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A battle between wind and beauty

As tourists arrive to appreciate this landscape for the first time, it is here that many also have their first encounter with modern, large-scale wind power production. Upon seeing that these facilities are not, as they are portrayed in numerous cartoon images on electrical bills, mere sets of three or four towers nestled into rolling glens, travelers' first impressions are often negative. Such encounters do not just hurt tourism in Texas but also renewable energy causes in tourists' own parts of the world.

Pause in the summer heat for a moment and consider how your humming air conditioner, the tumultuous wind and the Texas landscape that afternoon storms roll over are each bound to one another, and the world, like never before.

The Lone Star State is now home to the country's most prominent wind-energy investors, the largest wind projects and a population where almost three of every four people are in favor of increased spending on energy technology. This is happening when tourism in rural Texas, particularly windy West Texas, is becoming increasingly popular, attracting everyone from film buffs to artists to road trippers.

This presents Texas with an opportunity - and a challenge.Anyone who has seen older wind farms in places like Tehachapi and the Altamont Pass in California quickly appreciates the impressive advancements the years have brought to the field of wind-power production. Modern facilities are not only more efficient, but the towering, sleek wind turbines are a far cry from those of years past, which were little more than awkward, oversized versions of ranch windmills.

But in places like West Texas, these advancements often mean... more [truncated due to possible copyright]  

Pause in the summer heat for a moment and consider how your humming air conditioner, the tumultuous wind and the Texas landscape that afternoon storms roll over are each bound to one another, and the world, like never before.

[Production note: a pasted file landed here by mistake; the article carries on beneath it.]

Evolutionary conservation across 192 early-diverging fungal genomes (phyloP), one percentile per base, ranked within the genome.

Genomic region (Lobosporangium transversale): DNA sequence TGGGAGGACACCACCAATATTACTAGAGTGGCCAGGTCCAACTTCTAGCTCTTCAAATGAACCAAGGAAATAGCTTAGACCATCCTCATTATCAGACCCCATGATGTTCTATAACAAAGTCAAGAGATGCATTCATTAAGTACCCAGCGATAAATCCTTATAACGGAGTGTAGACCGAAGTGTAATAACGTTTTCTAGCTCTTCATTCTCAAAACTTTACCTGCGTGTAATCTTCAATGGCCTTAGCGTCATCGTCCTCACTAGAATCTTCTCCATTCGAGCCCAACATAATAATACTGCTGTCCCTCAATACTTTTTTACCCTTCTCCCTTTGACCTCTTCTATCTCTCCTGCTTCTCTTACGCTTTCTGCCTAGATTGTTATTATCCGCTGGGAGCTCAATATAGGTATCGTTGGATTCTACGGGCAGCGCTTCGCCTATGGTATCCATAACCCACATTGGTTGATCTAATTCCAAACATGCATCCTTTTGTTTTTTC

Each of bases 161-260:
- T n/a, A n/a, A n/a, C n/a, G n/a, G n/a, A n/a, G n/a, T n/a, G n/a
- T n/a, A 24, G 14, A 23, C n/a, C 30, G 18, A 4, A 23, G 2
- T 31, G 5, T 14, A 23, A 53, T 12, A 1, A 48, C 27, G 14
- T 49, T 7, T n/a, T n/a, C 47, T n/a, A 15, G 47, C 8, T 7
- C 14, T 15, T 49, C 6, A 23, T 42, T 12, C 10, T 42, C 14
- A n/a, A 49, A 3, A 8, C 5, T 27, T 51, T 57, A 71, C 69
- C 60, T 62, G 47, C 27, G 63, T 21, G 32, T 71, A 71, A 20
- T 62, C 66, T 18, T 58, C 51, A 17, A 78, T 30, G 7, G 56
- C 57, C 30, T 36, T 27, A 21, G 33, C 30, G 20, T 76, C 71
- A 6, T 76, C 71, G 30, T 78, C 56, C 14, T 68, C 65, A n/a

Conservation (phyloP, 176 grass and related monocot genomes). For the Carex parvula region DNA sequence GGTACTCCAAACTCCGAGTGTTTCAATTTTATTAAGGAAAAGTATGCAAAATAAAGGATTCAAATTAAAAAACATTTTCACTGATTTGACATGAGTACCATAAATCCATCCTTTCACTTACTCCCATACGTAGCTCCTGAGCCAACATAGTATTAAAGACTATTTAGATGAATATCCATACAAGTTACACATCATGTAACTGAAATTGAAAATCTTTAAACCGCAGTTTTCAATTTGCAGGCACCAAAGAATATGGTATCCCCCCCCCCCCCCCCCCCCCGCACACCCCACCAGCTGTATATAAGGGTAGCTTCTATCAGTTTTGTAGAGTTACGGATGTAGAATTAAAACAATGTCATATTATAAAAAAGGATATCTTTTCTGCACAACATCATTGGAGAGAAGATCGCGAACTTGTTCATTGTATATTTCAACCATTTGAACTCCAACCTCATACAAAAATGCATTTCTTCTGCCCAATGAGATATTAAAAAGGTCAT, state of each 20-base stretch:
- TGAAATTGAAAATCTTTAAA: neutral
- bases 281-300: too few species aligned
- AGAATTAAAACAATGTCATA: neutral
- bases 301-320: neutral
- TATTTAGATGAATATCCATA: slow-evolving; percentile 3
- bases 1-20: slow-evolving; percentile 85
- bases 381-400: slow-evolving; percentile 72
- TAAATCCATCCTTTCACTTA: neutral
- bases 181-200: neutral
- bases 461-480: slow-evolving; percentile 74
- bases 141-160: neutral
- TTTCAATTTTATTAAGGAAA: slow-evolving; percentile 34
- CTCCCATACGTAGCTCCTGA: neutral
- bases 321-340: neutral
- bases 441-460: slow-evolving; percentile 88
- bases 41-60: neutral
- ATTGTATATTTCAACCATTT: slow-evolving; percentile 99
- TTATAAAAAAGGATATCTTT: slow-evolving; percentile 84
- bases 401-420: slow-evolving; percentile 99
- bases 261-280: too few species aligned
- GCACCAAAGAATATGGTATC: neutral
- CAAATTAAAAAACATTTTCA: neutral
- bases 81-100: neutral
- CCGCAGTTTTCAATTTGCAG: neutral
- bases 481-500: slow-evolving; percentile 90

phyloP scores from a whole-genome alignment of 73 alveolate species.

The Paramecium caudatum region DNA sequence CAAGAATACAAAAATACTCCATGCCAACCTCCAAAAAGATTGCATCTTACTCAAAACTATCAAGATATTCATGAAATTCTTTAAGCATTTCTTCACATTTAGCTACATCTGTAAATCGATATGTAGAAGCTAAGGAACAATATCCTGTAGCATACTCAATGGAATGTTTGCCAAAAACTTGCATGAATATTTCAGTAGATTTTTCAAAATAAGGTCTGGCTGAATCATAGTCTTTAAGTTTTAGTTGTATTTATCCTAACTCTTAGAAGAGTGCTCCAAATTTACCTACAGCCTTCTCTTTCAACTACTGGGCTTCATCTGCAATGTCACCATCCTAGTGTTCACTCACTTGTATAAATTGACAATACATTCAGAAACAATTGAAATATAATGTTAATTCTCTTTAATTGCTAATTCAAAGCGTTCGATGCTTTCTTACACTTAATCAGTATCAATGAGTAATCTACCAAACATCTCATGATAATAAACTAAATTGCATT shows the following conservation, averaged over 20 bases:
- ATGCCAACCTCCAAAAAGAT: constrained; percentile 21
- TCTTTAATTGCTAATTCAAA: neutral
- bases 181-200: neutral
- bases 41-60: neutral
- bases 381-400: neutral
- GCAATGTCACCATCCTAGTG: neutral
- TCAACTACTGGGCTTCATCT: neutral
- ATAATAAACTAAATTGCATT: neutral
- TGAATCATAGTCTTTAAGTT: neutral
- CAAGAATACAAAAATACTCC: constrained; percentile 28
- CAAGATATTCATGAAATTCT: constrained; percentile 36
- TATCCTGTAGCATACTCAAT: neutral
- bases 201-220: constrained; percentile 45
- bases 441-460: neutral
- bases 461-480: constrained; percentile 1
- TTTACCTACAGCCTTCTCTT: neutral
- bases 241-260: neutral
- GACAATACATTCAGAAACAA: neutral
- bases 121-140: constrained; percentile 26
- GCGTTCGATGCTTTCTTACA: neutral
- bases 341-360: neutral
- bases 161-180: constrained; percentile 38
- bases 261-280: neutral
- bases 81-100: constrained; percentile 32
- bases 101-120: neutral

The Lone Star State is now home to the country's most prominent wind-energy investors, the largest wind projects and a population where almost three of every four people are in favor of increased spending on energy technology. This is happening when tourism in rural Texas, particularly windy West Texas, is becoming increasingly popular, attracting everyone from film buffs to artists to road trippers.

This presents Texas with an opportunity - and a challenge.Anyone who has seen older wind farms in places like Tehachapi and the Altamont Pass in California quickly appreciates the impressive advancements the years have brought to the field of wind-power production. Modern facilities are not only more efficient, but the towering, sleek wind turbines are a far cry from those of years past, which were little more than awkward, oversized versions of ranch windmills.

But in places like West Texas, these advancements often mean little. Even new facilities are often at visual odds with the basic elements that make such wind-swept provinces so stunning. West Texas' beauty is in the land's vastness and openness, the way it rolls, towers and spreads under a crystal dome of almost perfectly pure heavens.